Gifts of Grief
I lost a loved one this fall. Our little dog Lexy crossed the Rainbow Bridge on October 10th. My relationship with this sweet companion was born in deep need, on both of our parts, for unconditional love and stalwart support; no questions asked. We met when both of us were in serious need of a good friend. And what a being she was!
From the beginning Lexy has been extremely flexible, happy to travel long hours in the car, happy to lie quietly under the massage table as I work, and happiest of all to be outside. And always a bonus for her has been the people. She has been the complete expression of unconditional love, especially for those who are suffering. In her innocent joy of life she would run to greet those she had a special connection with, leaping to get closer to their faces, to greet them with a hundred kisses. A friend called her an ambassador of love, a fitting title.
Lexy’s death was unexpected, on the heels of a physical trauma from which she might have easily recovered. Perhaps some sort of PTSD added to her challenges, but it was clear that an underlying dormant health issue was activated and eventually took her life. The suddenness of it all was nearly impossible to comprehend. I felt responsible for her death, for I was one of the primary care takers of this innocent life. I was grief stricken to the point of dropping to my knees and wailing in sorrow.
I have wanted to share a story about this, yet without the perspective that time and space offers it has been difficult to find the words, difficult to make sense of it all. I can’t say I have come to any big revelations or larger perspectives about this loss, but I do have some new and emerging perspectives on grief. I am coming to understand what grief means, the vital role that grief plays in life, the gifts it has to offer.
The first gift that I experienced through this time of grief is the falling away of everything else. I had the experience of dwelling almost entirely in the present moment, for no other moments mattered. All thoughts about the past and future seemed irrelevant and trivial. And my grief was so all consuming at times that I felt no other emotion—a big deal for this astrologically watery person that I am. This high degree of presence has been like the clearest bell ringing, a spiritual awakening. It opened me.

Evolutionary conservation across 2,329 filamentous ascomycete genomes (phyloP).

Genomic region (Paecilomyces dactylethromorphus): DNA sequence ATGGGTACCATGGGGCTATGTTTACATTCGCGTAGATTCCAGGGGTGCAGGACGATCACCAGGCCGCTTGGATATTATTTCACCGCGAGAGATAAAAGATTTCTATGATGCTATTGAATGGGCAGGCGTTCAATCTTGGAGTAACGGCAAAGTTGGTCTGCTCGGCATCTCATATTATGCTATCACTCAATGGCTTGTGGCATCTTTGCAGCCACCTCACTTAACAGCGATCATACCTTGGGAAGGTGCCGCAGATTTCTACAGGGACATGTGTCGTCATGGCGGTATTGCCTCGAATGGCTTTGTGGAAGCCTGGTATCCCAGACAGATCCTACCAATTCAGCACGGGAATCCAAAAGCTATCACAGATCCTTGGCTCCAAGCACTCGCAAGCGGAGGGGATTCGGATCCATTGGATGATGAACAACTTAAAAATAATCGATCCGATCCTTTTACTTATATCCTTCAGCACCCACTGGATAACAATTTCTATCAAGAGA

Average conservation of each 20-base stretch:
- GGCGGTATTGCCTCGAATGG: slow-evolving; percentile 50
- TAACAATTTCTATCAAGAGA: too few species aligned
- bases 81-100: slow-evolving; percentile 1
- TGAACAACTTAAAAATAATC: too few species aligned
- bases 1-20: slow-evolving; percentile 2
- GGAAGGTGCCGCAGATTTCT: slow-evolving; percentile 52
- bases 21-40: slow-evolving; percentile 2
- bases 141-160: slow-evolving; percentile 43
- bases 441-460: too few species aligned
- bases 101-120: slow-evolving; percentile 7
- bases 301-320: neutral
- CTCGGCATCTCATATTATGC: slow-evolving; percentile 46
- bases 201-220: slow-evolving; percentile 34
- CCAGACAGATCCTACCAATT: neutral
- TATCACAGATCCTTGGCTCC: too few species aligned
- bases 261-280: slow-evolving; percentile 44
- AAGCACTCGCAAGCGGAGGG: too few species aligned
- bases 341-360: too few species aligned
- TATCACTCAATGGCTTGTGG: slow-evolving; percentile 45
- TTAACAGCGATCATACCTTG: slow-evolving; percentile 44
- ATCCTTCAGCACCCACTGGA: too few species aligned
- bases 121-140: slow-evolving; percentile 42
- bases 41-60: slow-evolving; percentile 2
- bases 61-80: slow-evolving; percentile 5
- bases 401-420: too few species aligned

Another gift of grief is that it brought my values into clear perspective. I became acutely aware of what matters most to me. Grief brought my unlived life to me, led me to rapidly and radically change the course of my life. Francis Weller in “The Wild Edge of Sorrow” talks about the strange intimacy between grief and aliveness as a “sacred exchange between what seems unbearable and what is most exquisitely alive.”
And grief offered an end to my sorrow over losing my four-legged friend. For grief is a process, sometimes sorrow-filled, but much bigger. Working through this process has shown me the power of grief to wash away regret and loss, to bring true peace. In “The Smell Of Rain On Dust”, Martin Prechtel refers to Grief as the best friend of Praise. “Grief is a worker on life’s big highways, and Praise is Grief’s eternal freight train, forever hauling the vision of life’s bigger picture from stars whose light hasn’t got here yet, which Grief uses to refill the potholes of our losses.”
When her mother died a dear friend Carol Laughing Waters said of her grieving process, “Death is a doorway of discovery.” I am beginning to understand. Perhaps one day I will have a story to tell about losing Lexy, but for now I am grateful for the process of discovery that the gifts of grief have opened to me.
This post was written by Wren Anjali